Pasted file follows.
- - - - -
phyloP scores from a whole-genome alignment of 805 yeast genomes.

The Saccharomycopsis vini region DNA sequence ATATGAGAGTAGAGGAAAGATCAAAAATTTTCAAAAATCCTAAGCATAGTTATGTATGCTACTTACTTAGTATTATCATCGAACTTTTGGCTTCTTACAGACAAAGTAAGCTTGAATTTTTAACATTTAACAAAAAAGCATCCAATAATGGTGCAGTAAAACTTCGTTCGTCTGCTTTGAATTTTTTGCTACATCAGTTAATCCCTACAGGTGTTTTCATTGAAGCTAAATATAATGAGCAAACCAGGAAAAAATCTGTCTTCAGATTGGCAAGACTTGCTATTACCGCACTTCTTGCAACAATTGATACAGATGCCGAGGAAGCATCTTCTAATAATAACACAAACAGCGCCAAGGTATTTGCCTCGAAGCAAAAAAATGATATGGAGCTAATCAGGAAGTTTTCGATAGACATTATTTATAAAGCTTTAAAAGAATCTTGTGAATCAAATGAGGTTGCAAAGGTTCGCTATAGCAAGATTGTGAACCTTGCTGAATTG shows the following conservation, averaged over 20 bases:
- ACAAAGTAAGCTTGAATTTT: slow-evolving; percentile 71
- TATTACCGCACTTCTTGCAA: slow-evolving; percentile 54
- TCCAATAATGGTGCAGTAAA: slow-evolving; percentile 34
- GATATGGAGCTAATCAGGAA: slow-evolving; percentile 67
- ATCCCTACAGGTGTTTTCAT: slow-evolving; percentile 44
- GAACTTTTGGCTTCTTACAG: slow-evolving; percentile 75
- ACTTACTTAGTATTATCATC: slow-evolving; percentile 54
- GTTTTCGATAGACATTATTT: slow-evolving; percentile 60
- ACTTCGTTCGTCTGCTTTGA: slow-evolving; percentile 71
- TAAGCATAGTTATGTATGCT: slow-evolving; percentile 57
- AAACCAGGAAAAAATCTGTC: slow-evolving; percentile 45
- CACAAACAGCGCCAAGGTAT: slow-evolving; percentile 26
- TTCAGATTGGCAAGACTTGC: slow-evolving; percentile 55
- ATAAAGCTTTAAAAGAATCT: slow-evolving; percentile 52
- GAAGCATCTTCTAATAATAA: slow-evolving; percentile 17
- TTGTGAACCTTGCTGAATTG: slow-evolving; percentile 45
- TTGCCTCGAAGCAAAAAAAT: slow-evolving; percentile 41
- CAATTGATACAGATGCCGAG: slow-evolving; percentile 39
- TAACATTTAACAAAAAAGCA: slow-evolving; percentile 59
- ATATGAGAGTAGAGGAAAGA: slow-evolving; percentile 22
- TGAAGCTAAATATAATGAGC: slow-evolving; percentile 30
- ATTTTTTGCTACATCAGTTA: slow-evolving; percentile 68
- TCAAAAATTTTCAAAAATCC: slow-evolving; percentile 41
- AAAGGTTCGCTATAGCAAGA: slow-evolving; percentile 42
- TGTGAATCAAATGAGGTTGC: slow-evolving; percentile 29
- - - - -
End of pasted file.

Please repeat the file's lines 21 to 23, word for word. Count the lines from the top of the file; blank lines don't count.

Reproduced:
- TAACATTTAACAAAAAAGCA: slow-evolving; percentile 59
- ATATGAGAGTAGAGGAAAGA: slow-evolving; percentile 22
- TGAAGCTAAATATAATGAGC: slow-evolving; percentile 30